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caddyhomes

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  1. Upvote
    caddyhomes got a reaction from redhotmama in Help for My Leaders, Please   
    I rolled out the leaders to the bar and found that my machine had huge gobs of glue holding the leaders to the bar on one side, and none on the other, causing uneven rolling everytime of course.  I removed all the glue, and some paint, reattached the leader squared with duct tape, and rerolled.  I haven't had a problem since.  Dawn says to give the canvas a good stretch one way and another after every quilt is removed.  A habit I have now gotten into as well.  
  2. Like
    caddyhomes got a reaction from dianne31331 in Quilt shifts to the right during pantograph use   
    As I stitch a large quilt using a pantograph, I notice that consistently the layers, even though I know I have them squared on the rollers, shift to the right when standing at the back of the machine.   I consistently am starting the right side of each pantograph row further into the right and ending on the left side before I've reached what was the original marked start.   The quilt is pulling to the right each time I advance it even though I mounted it squarely.    What am I doing incorrectly? 
  3. Like
    caddyhomes got a reaction from Quilta93 in Crosshatch   
    Crosshatching can be done on a 45 degree or any angle.  I have made two large right triangles of fabric to match the angle I choose, sew one to the top left and one to the bottom right corner of the quilt top, creating a new rectangle,  mounting the quilt so that I can use the lock on my machine to stitch a perfectly horizontal line across the quilt top but is in fact at 45 or 60 degrees.  Then I remount it to stitch the other line in the crosshatching. It is fast and accurate, but takes time to set up.  Once the set up is done the lines almost stitch themselves on their own.  It works for me - but is a time consuming work of love.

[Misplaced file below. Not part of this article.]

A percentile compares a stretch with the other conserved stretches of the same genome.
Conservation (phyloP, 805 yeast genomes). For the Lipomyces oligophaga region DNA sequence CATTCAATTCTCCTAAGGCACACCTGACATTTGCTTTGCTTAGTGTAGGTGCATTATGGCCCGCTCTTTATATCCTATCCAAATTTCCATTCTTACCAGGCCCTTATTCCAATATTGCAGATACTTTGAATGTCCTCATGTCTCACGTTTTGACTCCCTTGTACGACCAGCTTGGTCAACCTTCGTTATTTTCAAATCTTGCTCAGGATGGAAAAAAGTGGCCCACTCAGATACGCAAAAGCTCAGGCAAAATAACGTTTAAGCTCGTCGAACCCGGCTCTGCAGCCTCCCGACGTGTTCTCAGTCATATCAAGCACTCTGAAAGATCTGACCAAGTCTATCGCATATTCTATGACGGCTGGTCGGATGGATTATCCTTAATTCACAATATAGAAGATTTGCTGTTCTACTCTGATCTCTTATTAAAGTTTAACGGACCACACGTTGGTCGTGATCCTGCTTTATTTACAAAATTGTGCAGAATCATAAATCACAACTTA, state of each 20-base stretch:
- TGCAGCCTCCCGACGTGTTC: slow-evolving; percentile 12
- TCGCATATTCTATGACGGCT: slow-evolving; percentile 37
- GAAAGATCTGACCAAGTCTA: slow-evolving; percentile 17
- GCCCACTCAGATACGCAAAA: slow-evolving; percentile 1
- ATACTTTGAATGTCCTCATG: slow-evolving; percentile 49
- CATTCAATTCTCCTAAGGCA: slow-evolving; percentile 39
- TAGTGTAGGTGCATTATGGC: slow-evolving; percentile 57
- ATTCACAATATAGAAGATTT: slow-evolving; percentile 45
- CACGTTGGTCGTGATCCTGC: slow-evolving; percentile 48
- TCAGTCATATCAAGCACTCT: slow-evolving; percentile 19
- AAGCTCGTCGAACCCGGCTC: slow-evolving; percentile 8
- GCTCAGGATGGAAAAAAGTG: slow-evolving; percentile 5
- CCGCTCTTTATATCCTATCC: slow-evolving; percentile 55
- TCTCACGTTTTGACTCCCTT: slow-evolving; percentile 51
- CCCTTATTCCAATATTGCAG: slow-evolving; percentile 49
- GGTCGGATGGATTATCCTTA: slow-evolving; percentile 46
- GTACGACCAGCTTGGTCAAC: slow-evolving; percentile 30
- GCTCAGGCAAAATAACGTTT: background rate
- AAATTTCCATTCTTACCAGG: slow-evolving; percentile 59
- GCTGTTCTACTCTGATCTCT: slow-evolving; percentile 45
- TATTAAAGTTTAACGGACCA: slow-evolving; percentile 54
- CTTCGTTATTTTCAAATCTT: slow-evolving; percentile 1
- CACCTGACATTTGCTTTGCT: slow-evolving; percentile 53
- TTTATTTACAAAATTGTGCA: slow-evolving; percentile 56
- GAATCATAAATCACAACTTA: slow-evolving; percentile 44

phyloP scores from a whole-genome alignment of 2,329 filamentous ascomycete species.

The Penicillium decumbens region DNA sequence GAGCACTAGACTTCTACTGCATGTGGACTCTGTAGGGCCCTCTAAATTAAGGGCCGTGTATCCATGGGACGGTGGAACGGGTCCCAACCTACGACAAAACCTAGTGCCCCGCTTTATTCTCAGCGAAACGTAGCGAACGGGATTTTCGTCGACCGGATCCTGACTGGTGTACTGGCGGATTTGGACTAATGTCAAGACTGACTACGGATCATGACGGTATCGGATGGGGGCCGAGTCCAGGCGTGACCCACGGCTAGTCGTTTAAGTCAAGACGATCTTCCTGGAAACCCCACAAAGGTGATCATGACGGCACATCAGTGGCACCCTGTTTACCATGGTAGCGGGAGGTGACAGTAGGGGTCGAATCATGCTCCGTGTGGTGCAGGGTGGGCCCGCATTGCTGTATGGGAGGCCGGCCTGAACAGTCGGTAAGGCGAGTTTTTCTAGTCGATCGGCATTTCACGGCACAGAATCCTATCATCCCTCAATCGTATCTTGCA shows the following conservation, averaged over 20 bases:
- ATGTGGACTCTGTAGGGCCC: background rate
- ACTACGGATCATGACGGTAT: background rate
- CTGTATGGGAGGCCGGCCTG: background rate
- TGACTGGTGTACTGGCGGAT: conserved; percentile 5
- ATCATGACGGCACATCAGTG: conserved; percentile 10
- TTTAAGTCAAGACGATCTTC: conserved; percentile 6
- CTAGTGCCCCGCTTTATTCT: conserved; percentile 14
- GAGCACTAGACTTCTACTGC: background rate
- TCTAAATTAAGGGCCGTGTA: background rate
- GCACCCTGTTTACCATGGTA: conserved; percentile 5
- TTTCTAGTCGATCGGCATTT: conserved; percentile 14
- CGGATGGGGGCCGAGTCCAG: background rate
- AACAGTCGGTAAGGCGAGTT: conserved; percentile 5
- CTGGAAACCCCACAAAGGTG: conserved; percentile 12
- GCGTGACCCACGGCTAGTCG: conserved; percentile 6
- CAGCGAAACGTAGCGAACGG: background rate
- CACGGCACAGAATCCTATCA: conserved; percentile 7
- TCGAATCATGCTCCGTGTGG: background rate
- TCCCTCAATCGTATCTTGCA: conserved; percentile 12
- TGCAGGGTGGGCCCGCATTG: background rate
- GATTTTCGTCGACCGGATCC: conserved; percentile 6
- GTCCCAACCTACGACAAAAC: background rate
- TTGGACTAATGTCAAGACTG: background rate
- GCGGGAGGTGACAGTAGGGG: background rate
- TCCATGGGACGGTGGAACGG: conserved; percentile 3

4. Like
    caddyhomes got a reaction from Gail O in Crosshatch   
    Crosshatching can be done on a 45 degree or any angle.  I have made two large right triangles of fabric to match the angle I choose, sew one to the top left and one to the bottom right corner of the quilt top, creating a new rectangle,  mounting the quilt so that I can use the lock on my machine to stitch a perfectly horizontal line across the quilt top but is in fact at 45 or 60 degrees.  Then I remount it to stitch the other line in the crosshatching. It is fast and accurate, but takes time to set up.  Once the set up is done the lines almost stitch themselves on their own.  It works for me - but is a time consuming work of love. 
  5. Upvote
    caddyhomes got a reaction from gkazee in Crosshatch   
    Crosshatching can be done on a 45 degree or any angle.  I have made two large right triangles of fabric to match the angle I choose, sew one to the top left and one to the bottom right corner of the quilt top, creating a new rectangle,  mounting the quilt so that I can use the lock on my machine to stitch a perfectly horizontal line across the quilt top but is in fact at 45 or 60 degrees.  Then I remount it to stitch the other line in the crosshatching. It is fast and accurate, but takes time to set up.  Once the set up is done the lines almost stitch themselves on their own.  It works for me - but is a time consuming work of love. 
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